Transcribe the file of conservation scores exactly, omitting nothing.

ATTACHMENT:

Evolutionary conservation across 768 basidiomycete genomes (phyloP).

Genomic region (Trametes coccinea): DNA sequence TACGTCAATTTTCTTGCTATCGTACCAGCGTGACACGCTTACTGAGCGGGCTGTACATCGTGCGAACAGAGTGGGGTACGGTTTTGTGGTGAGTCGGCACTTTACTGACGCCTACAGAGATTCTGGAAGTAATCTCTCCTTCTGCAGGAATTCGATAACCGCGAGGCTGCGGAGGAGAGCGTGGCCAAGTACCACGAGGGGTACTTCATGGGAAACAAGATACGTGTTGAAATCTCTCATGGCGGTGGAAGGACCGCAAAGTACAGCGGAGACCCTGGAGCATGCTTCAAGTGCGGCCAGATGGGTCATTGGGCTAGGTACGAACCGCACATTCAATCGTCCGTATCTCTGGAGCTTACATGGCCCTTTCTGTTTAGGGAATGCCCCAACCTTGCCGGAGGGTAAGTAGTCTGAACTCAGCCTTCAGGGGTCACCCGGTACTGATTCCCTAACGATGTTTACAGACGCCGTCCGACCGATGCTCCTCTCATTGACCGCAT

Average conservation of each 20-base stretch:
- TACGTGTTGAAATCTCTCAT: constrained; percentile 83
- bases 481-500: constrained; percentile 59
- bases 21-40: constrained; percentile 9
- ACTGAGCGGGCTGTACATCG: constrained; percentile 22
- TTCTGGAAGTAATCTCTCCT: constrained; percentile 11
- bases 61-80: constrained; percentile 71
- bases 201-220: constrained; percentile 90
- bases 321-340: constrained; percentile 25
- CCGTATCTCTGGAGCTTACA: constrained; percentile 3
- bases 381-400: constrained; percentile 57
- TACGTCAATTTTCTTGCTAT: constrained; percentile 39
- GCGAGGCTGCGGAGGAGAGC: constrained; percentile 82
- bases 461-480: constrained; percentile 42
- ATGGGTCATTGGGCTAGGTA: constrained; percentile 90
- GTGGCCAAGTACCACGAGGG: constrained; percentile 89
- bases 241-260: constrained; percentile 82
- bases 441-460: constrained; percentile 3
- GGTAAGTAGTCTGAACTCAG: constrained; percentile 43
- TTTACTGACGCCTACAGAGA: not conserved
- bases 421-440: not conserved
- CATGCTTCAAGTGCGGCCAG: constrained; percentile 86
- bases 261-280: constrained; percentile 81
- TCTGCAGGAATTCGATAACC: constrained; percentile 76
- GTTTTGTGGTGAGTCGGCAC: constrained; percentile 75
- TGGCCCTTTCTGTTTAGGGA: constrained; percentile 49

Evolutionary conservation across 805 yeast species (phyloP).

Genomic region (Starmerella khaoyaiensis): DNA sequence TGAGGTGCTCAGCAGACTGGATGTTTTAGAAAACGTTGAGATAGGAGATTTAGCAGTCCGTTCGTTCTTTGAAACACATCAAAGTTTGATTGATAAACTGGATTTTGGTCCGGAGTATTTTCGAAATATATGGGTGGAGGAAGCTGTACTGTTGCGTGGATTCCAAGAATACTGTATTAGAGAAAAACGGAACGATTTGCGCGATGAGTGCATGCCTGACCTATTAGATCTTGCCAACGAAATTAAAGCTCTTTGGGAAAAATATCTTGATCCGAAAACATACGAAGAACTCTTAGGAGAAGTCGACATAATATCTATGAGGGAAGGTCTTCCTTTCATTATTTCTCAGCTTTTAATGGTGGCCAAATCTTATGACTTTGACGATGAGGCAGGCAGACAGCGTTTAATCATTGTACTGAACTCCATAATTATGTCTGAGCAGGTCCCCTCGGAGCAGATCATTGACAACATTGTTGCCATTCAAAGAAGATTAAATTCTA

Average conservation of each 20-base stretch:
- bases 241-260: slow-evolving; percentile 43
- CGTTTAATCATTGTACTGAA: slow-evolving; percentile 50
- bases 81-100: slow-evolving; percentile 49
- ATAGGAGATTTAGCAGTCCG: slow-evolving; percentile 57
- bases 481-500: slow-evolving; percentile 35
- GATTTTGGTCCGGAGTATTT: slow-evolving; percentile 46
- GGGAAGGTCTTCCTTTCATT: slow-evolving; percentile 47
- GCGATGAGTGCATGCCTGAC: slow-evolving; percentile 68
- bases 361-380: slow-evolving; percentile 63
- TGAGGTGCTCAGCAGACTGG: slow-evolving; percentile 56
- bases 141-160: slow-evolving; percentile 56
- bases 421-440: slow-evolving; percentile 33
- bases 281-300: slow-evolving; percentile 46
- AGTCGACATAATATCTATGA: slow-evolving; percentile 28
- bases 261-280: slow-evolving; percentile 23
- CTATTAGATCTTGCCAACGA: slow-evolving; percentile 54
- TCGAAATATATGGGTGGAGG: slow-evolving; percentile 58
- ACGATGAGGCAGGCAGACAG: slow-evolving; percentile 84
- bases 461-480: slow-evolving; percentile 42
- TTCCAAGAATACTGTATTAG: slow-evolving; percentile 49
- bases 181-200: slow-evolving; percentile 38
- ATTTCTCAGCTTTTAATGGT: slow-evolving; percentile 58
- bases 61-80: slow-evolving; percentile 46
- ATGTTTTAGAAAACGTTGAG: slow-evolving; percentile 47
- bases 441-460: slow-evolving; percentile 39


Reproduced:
Evolutionary conservation across 768 basidiomycete genomes (phyloP).

Genomic region (Trametes coccinea): DNA sequence TACGTCAATTTTCTTGCTATCGTACCAGCGTGACACGCTTACTGAGCGGGCTGTACATCGTGCGAACAGAGTGGGGTACGGTTTTGTGGTGAGTCGGCACTTTACTGACGCCTACAGAGATTCTGGAAGTAATCTCTCCTTCTGCAGGAATTCGATAACCGCGAGGCTGCGGAGGAGAGCGTGGCCAAGTACCACGAGGGGTACTTCATGGGAAACAAGATACGTGTTGAAATCTCTCATGGCGGTGGAAGGACCGCAAAGTACAGCGGAGACCCTGGAGCATGCTTCAAGTGCGGCCAGATGGGTCATTGGGCTAGGTACGAACCGCACATTCAATCGTCCGTATCTCTGGAGCTTACATGGCCCTTTCTGTTTAGGGAATGCCCCAACCTTGCCGGAGGGTAAGTAGTCTGAACTCAGCCTTCAGGGGTCACCCGGTACTGATTCCCTAACGATGTTTACAGACGCCGTCCGACCGATGCTCCTCTCATTGACCGCAT

Average conservation of each 20-base stretch:
- TACGTGTTGAAATCTCTCAT: constrained; percentile 83
- bases 481-500: constrained; percentile 59
- bases 21-40: constrained; percentile 9
- ACTGAGCGGGCTGTACATCG: constrained; percentile 22
- TTCTGGAAGTAATCTCTCCT: constrained; percentile 11
- bases 61-80: constrained; percentile 71
- bases 201-220: constrained; percentile 90
- bases 321-340: constrained; percentile 25
- CCGTATCTCTGGAGCTTACA: constrained; percentile 3
- bases 381-400: constrained; percentile 57
- TACGTCAATTTTCTTGCTAT: constrained; percentile 39
- GCGAGGCTGCGGAGGAGAGC: constrained; percentile 82
- bases 461-480: constrained; percentile 42
- ATGGGTCATTGGGCTAGGTA: constrained; percentile 90
- GTGGCCAAGTACCACGAGGG: constrained; percentile 89
- bases 241-260: constrained; percentile 82
- bases 441-460: constrained; percentile 3
- GGTAAGTAGTCTGAACTCAG: constrained; percentile 43
- TTTACTGACGCCTACAGAGA: not conserved
- bases 421-440: not conserved
- CATGCTTCAAGTGCGGCCAG: constrained; percentile 86
- bases 261-280: constrained; percentile 81
- TCTGCAGGAATTCGATAACC: constrained; percentile 76
- GTTTTGTGGTGAGTCGGCAC: constrained; percentile 75
- TGGCCCTTTCTGTTTAGGGA: constrained; percentile 49

Evolutionary conservation across 805 yeast species (phyloP).

Genomic region (Starmerella khaoyaiensis): DNA sequence TGAGGTGCTCAGCAGACTGGATGTTTTAGAAAACGTTGAGATAGGAGATTTAGCAGTCCGTTCGTTCTTTGAAACACATCAAAGTTTGATTGATAAACTGGATTTTGGTCCGGAGTATTTTCGAAATATATGGGTGGAGGAAGCTGTACTGTTGCGTGGATTCCAAGAATACTGTATTAGAGAAAAACGGAACGATTTGCGCGATGAGTGCATGCCTGACCTATTAGATCTTGCCAACGAAATTAAAGCTCTTTGGGAAAAATATCTTGATCCGAAAACATACGAAGAACTCTTAGGAGAAGTCGACATAATATCTATGAGGGAAGGTCTTCCTTTCATTATTTCTCAGCTTTTAATGGTGGCCAAATCTTATGACTTTGACGATGAGGCAGGCAGACAGCGTTTAATCATTGTACTGAACTCCATAATTATGTCTGAGCAGGTCCCCTCGGAGCAGATCATTGACAACATTGTTGCCATTCAAAGAAGATTAAATTCTA

Average conservation of each 20-base stretch:
- bases 241-260: slow-evolving; percentile 43
- CGTTTAATCATTGTACTGAA: slow-evolving; percentile 50
- bases 81-100: slow-evolving; percentile 49
- ATAGGAGATTTAGCAGTCCG: slow-evolving; percentile 57
- bases 481-500: slow-evolving; percentile 35
- GATTTTGGTCCGGAGTATTT: slow-evolving; percentile 46
- GGGAAGGTCTTCCTTTCATT: slow-evolving; percentile 47
- GCGATGAGTGCATGCCTGAC: slow-evolving; percentile 68
- bases 361-380: slow-evolving; percentile 63
- TGAGGTGCTCAGCAGACTGG: slow-evolving; percentile 56
- bases 141-160: slow-evolving; percentile 56
- bases 421-440: slow-evolving; percentile 33
- bases 281-300: slow-evolving; percentile 46
- AGTCGACATAATATCTATGA: slow-evolving; percentile 28
- bases 261-280: slow-evolving; percentile 23
- CTATTAGATCTTGCCAACGA: slow-evolving; percentile 54
- TCGAAATATATGGGTGGAGG: slow-evolving; percentile 58
- ACGATGAGGCAGGCAGACAG: slow-evolving; percentile 84
- bases 461-480: slow-evolving; percentile 42
- TTCCAAGAATACTGTATTAG: slow-evolving; percentile 49
- bases 181-200: slow-evolving; percentile 38
- ATTTCTCAGCTTTTAATGGT: slow-evolving; percentile 58
- bases 61-80: slow-evolving; percentile 46
- ATGTTTTAGAAAACGTTGAG: slow-evolving; percentile 47
- bases 441-460: slow-evolving; percentile 39